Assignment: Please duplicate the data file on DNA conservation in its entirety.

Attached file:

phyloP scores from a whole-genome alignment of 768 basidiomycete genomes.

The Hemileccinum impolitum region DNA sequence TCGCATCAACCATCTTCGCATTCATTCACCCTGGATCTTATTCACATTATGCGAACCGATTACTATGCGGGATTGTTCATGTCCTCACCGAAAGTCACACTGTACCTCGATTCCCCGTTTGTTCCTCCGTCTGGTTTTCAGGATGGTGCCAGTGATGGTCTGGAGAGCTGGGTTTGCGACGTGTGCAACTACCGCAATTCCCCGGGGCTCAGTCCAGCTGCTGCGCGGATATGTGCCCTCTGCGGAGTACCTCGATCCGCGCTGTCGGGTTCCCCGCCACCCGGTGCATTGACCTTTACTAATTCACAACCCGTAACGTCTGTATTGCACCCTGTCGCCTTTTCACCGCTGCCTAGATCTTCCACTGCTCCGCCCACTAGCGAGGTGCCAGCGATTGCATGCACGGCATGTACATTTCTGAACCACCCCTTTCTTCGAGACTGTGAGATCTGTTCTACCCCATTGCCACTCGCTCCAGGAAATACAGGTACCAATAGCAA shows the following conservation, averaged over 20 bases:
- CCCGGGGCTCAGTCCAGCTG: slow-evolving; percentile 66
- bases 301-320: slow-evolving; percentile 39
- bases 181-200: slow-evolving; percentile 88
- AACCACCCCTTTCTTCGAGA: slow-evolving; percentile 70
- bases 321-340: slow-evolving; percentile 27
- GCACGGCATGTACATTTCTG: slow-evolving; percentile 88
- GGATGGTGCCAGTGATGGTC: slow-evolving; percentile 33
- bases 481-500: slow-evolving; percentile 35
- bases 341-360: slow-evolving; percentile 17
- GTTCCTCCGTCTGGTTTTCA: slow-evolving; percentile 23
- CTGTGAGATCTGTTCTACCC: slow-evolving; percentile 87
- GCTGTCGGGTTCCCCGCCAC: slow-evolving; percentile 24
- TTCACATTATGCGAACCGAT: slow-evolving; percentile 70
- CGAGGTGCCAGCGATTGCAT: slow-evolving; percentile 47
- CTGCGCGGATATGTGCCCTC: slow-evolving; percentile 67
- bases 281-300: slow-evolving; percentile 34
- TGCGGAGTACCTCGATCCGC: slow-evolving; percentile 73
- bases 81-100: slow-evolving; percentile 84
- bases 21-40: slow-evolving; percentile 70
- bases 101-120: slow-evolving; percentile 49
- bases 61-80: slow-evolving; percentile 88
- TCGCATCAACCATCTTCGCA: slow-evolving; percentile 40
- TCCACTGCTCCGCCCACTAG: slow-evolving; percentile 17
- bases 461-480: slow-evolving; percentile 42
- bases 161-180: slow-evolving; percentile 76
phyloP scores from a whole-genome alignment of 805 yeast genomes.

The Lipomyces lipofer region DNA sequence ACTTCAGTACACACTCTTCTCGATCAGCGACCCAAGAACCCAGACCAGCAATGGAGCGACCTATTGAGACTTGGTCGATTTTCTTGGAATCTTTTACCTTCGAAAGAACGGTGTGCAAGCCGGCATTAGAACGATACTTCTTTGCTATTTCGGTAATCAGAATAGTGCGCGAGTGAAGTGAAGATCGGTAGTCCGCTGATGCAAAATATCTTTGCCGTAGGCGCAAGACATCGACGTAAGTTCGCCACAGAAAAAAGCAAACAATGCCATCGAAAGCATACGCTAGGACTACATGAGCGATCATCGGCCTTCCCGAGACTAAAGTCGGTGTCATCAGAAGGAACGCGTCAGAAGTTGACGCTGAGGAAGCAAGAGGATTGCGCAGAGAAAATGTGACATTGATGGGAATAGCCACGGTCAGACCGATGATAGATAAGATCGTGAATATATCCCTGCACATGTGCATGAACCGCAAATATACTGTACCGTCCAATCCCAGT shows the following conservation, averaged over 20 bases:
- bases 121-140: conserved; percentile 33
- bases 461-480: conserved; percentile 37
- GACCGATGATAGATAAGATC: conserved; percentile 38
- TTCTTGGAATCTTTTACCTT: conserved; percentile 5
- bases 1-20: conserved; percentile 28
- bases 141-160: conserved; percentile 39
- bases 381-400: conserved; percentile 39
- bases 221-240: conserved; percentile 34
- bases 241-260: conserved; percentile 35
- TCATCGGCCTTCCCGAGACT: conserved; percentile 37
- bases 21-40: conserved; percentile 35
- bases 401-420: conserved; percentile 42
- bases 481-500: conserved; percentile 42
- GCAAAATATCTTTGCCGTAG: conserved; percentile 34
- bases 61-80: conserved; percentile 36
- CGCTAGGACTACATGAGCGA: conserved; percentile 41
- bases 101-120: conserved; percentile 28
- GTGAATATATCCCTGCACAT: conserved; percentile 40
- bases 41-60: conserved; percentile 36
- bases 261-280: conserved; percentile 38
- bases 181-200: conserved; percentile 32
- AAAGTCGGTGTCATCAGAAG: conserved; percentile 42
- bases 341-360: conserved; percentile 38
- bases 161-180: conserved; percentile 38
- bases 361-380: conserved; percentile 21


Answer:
phyloP scores from a whole-genome alignment of 768 basidiomycete genomes.

The Hemileccinum impolitum region DNA sequence TCGCATCAACCATCTTCGCATTCATTCACCCTGGATCTTATTCACATTATGCGAACCGATTACTATGCGGGATTGTTCATGTCCTCACCGAAAGTCACACTGTACCTCGATTCCCCGTTTGTTCCTCCGTCTGGTTTTCAGGATGGTGCCAGTGATGGTCTGGAGAGCTGGGTTTGCGACGTGTGCAACTACCGCAATTCCCCGGGGCTCAGTCCAGCTGCTGCGCGGATATGTGCCCTCTGCGGAGTACCTCGATCCGCGCTGTCGGGTTCCCCGCCACCCGGTGCATTGACCTTTACTAATTCACAACCCGTAACGTCTGTATTGCACCCTGTCGCCTTTTCACCGCTGCCTAGATCTTCCACTGCTCCGCCCACTAGCGAGGTGCCAGCGATTGCATGCACGGCATGTACATTTCTGAACCACCCCTTTCTTCGAGACTGTGAGATCTGTTCTACCCCATTGCCACTCGCTCCAGGAAATACAGGTACCAATAGCAA shows the following conservation, averaged over 20 bases:
- CCCGGGGCTCAGTCCAGCTG: slow-evolving; percentile 66
- bases 301-320: slow-evolving; percentile 39
- bases 181-200: slow-evolving; percentile 88
- AACCACCCCTTTCTTCGAGA: slow-evolving; percentile 70
- bases 321-340: slow-evolving; percentile 27
- GCACGGCATGTACATTTCTG: slow-evolving; percentile 88
- GGATGGTGCCAGTGATGGTC: slow-evolving; percentile 33
- bases 481-500: slow-evolving; percentile 35
- bases 341-360: slow-evolving; percentile 17
- GTTCCTCCGTCTGGTTTTCA: slow-evolving; percentile 23
- CTGTGAGATCTGTTCTACCC: slow-evolving; percentile 87
- GCTGTCGGGTTCCCCGCCAC: slow-evolving; percentile 24
- TTCACATTATGCGAACCGAT: slow-evolving; percentile 70
- CGAGGTGCCAGCGATTGCAT: slow-evolving; percentile 47
- CTGCGCGGATATGTGCCCTC: slow-evolving; percentile 67
- bases 281-300: slow-evolving; percentile 34
- TGCGGAGTACCTCGATCCGC: slow-evolving; percentile 73
- bases 81-100: slow-evolving; percentile 84
- bases 21-40: slow-evolving; percentile 70
- bases 101-120: slow-evolving; percentile 49
- bases 61-80: slow-evolving; percentile 88
- TCGCATCAACCATCTTCGCA: slow-evolving; percentile 40
- TCCACTGCTCCGCCCACTAG: slow-evolving; percentile 17
- bases 461-480: slow-evolving; percentile 42
- bases 161-180: slow-evolving; percentile 76
phyloP scores from a whole-genome alignment of 805 yeast genomes.

The Lipomyces lipofer region DNA sequence ACTTCAGTACACACTCTTCTCGATCAGCGACCCAAGAACCCAGACCAGCAATGGAGCGACCTATTGAGACTTGGTCGATTTTCTTGGAATCTTTTACCTTCGAAAGAACGGTGTGCAAGCCGGCATTAGAACGATACTTCTTTGCTATTTCGGTAATCAGAATAGTGCGCGAGTGAAGTGAAGATCGGTAGTCCGCTGATGCAAAATATCTTTGCCGTAGGCGCAAGACATCGACGTAAGTTCGCCACAGAAAAAAGCAAACAATGCCATCGAAAGCATACGCTAGGACTACATGAGCGATCATCGGCCTTCCCGAGACTAAAGTCGGTGTCATCAGAAGGAACGCGTCAGAAGTTGACGCTGAGGAAGCAAGAGGATTGCGCAGAGAAAATGTGACATTGATGGGAATAGCCACGGTCAGACCGATGATAGATAAGATCGTGAATATATCCCTGCACATGTGCATGAACCGCAAATATACTGTACCGTCCAATCCCAGT shows the following conservation, averaged over 20 bases:
- bases 121-140: conserved; percentile 33
- bases 461-480: conserved; percentile 37
- GACCGATGATAGATAAGATC: conserved; percentile 38
- TTCTTGGAATCTTTTACCTT: conserved; percentile 5
- bases 1-20: conserved; percentile 28
- bases 141-160: conserved; percentile 39
- bases 381-400: conserved; percentile 39
- bases 221-240: conserved; percentile 34
- bases 241-260: conserved; percentile 35
- TCATCGGCCTTCCCGAGACT: conserved; percentile 37
- bases 21-40: conserved; percentile 35
- bases 401-420: conserved; percentile 42
- bases 481-500: conserved; percentile 42
- GCAAAATATCTTTGCCGTAG: conserved; percentile 34
- bases 61-80: conserved; percentile 36
- CGCTAGGACTACATGAGCGA: conserved; percentile 41
- bases 101-120: conserved; percentile 28
- GTGAATATATCCCTGCACAT: conserved; percentile 40
- bases 41-60: conserved; percentile 36
- bases 261-280: conserved; percentile 38
- bases 181-200: conserved; percentile 32
- AAAGTCGGTGTCATCAGAAG: conserved; percentile 42
- bases 341-360: conserved; percentile 38
- bases 161-180: conserved; percentile 38
- bases 361-380: conserved; percentile 21